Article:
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Learning causal structures from observation and experimentation is a central task in many domains. For example, in biology, recent advances allow us to obtain single-cell expression data under multiple interventions such as drugs or gene knockouts. However, a key challenge is that often the targets of the interventions are uncertain or unknown. Thus, standard causal discovery methods can no longer be used. To fill this gap, we propose a Bayesian framework (BaCaDI) for discovering the causal structure that underlies data generated under various unknown experimental/interventional conditions. BaCaDI is fully differentiable and operates in the continuous space of latent probabilistic representations of both causal structures and interventions. This enables us to approximate complex posteriors via gradient-based variational inference and to reason about the epistemic uncertainty in the predicted structure. In experiments on synthetic causal discovery tasks and simulated gene-expression data, BaCaDI outperforms related methods in identifying causal structures and intervention targets. Finally, we demonstrate that, thanks to its rigorous Bayesian approach, our method provides well-calibrated uncertainty estimates.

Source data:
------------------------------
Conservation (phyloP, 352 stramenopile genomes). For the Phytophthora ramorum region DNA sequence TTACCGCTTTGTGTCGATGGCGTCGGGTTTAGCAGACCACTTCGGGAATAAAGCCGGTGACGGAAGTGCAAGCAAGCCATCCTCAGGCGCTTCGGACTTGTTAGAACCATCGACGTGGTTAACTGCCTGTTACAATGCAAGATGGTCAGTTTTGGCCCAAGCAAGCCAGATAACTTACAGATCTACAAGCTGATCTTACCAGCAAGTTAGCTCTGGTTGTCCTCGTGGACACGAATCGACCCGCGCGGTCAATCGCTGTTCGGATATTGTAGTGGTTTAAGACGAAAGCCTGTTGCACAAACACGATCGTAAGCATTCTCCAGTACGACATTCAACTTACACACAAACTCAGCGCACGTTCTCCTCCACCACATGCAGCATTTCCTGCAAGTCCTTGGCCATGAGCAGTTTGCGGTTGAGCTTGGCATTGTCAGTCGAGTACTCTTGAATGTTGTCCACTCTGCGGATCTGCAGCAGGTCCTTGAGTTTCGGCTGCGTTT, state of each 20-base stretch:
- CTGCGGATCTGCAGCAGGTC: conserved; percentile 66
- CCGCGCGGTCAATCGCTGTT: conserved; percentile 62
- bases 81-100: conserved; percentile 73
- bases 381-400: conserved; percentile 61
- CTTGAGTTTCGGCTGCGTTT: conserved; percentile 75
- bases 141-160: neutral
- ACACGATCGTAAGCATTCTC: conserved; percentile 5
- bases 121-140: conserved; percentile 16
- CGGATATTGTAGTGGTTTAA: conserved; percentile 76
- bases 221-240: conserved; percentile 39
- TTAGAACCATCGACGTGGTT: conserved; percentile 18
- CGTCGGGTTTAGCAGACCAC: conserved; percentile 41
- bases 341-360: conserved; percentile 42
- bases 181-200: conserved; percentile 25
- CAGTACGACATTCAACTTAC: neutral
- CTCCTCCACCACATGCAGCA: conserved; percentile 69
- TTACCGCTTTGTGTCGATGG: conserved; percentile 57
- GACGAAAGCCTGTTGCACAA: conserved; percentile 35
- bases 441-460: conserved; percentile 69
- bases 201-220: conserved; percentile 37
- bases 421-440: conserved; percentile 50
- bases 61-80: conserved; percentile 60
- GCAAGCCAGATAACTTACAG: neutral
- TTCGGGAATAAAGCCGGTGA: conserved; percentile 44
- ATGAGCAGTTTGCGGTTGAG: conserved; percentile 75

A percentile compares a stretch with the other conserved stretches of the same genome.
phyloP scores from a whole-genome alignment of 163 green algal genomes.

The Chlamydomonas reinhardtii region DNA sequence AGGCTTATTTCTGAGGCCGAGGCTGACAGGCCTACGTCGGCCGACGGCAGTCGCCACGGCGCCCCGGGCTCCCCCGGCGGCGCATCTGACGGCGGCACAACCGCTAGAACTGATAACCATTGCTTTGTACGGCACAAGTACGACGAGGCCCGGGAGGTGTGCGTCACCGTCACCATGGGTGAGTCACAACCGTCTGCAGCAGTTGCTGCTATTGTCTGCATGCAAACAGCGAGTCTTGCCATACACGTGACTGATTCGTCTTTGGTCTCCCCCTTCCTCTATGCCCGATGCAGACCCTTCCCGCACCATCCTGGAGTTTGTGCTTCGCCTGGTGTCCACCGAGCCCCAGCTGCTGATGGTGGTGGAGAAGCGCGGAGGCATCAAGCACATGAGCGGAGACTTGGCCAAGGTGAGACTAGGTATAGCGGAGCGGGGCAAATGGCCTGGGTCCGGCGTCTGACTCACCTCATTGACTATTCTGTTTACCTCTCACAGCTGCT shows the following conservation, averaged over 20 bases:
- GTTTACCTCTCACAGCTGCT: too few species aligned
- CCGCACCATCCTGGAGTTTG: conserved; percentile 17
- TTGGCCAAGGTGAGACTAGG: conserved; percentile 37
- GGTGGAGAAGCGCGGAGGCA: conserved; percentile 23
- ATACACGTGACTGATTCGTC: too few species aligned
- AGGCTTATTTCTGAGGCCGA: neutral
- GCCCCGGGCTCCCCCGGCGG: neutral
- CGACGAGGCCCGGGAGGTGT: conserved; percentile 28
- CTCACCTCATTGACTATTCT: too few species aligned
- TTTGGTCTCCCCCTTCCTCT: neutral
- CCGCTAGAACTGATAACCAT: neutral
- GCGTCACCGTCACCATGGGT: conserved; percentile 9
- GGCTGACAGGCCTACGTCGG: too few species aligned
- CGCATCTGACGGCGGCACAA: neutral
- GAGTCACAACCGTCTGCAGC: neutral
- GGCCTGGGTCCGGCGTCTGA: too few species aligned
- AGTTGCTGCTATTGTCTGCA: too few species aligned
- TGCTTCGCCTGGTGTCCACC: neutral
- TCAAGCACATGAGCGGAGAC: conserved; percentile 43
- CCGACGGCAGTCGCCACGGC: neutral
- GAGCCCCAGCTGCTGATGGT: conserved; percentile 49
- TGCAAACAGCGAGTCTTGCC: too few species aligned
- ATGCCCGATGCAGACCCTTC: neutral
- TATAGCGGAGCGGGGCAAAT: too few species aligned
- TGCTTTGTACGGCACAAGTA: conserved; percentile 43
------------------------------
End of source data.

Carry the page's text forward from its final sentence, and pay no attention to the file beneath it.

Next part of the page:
BaCaDI: Bayesian Causal Discovery with Unknown Interventions A. Hägele, J. Rothfuss, L. Lorch, V. R. Somnath, B. Schölkopf, A. KrauseIn UAI 2022 Workshop on Causal Representation Learning, 2022
Bibtex Entry:
	author = {H{\"a}gele, Alexander and Rothfuss, Jonas and Lorch, Lars and Somnath, Vignesh Ram and Sch{\"o}lkopf, Bernhard and Krause, Andreas},
	journal = {UAI 2022 Workshop on Causal Representation Learning},
	month = {June},
	title = {BaCaDI: Bayesian Causal Discovery with Unknown Interventions},
	year = {2022}}